The first criminal’s question, “Are you not the Christ?,” isn’t a statement of his belief, but rather a sarcastic challenge, something like, “If you really are the Christ like you say you are, then prove it by saving yourself and also saving the two of us from crucifixion.”

The second criminal rebuked the first. He saw their crucifixion as just judgment on them, and therefore felt that railing at Jesus was hypocritical. He asks the first criminal what right he has to taunt Jesus, who is innocent, when they are guilty and therefore rightfully deserve to die for their crimes as the due reward of our deeds. In making this statement, the second criminal both recognizes his sin and repents. He also testifies that Jesus has done nothing wrong. He is the third person who states that Jesus was innocent, after Pilate and Herod.22

The second criminal then asked Jesus to remember him. One author comments:

His manner of address, “Jesus,” is stunning in its intimacy, for nowhere else in any Gospel does anyone address Jesus simply by his name without a specifying or reverential qualification.23

Throughout the Gospels, Jesus is referred to as Jesus, Son of the Most High God (Mark 5:7, Luke 8:28); Jesus, Son of David (Mark 10:47, Luke 18:38); and Jesus, Master (Luke 17:13). This same author adds:

The first person with the confidence to be so familiar is a convicted criminal who is also the last person on earth to speak to Jesus before Jesus dies.24

While the second criminal was requesting that he would attain life at the parousia (Jesus’ second coming, when He comes to judge the living and the dead), Jesus stated that today you will be with me in Paradise.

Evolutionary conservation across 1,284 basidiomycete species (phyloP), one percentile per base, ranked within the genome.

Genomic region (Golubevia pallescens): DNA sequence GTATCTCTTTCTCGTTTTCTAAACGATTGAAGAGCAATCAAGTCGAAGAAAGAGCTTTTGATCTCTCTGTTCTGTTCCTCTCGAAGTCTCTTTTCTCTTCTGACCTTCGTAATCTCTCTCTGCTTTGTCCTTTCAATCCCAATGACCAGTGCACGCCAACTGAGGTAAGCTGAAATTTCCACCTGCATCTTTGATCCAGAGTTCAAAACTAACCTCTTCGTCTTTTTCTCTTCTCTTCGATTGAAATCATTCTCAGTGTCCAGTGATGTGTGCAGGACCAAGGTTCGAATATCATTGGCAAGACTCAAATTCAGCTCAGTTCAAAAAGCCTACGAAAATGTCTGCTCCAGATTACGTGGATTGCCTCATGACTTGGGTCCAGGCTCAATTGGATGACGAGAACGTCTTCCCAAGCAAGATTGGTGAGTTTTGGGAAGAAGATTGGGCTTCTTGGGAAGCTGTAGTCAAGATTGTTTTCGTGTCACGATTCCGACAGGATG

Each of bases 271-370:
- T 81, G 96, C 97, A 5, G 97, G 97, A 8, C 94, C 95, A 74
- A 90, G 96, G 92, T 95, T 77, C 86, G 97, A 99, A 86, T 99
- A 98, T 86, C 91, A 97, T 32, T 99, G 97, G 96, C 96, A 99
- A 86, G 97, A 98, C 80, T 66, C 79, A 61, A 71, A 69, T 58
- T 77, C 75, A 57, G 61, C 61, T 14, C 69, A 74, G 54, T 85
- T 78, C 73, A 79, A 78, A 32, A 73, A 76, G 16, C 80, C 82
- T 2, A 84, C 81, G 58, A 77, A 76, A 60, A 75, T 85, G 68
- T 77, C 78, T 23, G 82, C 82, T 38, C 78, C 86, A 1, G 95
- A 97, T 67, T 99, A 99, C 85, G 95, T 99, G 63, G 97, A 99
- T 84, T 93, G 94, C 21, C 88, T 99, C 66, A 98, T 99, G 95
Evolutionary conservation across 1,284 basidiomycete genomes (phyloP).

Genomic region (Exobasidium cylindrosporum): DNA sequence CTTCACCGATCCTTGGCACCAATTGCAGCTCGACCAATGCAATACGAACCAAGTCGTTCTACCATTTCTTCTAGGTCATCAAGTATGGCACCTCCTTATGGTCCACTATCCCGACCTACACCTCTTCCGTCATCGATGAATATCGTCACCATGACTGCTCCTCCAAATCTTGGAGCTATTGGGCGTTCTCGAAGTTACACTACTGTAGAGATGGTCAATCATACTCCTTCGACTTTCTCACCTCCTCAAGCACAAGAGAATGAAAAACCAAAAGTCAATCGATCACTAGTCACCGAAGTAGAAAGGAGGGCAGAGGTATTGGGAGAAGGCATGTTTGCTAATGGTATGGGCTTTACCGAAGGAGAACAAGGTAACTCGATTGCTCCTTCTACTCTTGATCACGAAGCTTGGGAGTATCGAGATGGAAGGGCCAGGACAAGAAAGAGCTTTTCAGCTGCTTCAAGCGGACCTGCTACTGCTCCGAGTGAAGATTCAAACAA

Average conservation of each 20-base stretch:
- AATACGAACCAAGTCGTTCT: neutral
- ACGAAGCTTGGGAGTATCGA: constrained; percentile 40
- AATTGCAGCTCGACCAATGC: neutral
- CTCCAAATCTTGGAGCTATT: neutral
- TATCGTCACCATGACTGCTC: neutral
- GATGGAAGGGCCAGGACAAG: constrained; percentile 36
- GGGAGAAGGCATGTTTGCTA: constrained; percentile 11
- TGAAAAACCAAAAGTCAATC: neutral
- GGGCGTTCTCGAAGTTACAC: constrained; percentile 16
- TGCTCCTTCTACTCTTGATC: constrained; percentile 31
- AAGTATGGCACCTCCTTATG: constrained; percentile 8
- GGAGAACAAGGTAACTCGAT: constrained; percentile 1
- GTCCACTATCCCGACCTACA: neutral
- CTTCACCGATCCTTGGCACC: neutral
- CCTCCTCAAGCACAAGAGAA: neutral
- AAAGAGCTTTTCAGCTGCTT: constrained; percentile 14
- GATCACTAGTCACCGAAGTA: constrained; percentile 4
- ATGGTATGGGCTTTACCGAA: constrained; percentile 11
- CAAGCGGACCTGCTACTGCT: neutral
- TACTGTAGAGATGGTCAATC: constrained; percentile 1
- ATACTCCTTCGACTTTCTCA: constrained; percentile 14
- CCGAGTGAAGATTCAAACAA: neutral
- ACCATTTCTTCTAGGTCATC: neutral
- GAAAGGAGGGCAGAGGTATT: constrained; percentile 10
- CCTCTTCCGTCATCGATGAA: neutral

One author explains:

Jesus promises this criminal that today he will be with him and live among the righteous. Jesus’ reply also suggests that the criminal will be in some conscious, intermediate state until the resurrection, though this conclusion is implied, rather than explicit. Death is a mere transition for this man. He too will experience victory and deliverance through the King he confesses, and that deliverance is immediate … A call to Jesus yields immediate results.25

(To be continued.)


Note

Unless otherwise indicated, all scriptures are from the Holy Bible, English Standard Version, copyright © 2001 by Crossway Bibles, a division of Good News Publishers. Used by permission. All rights reserved.


General Bibliography

Bailey, Kenneth E. Jesus Through Middle Eastern Eyes. Downers Grove: InterVarsity Press, 2008.

Biven, David. New Light on the Difficult Words of Jesus. Holland: En-Gedi Resource Center, 2007.

Bock, Darrell L. Jesus According to Scripture. Grand Rapids: Baker Academic, 2002.

Bock, Darrell L. Luke Volume 1: 1:1–9:50. Grand Rapids: Baker Academic, 1994.

Bock, Darrell L. Luke Volume 2: 9:51–24:53. Grand Rapids: Baker Academic, 1996.

Brown, Raymond E. The Birth of the Messiah. New York: Doubleday, 1993.

Brown, Raymond E. The Death of the Messiah. 2 vols. New York: Doubleday, 1994.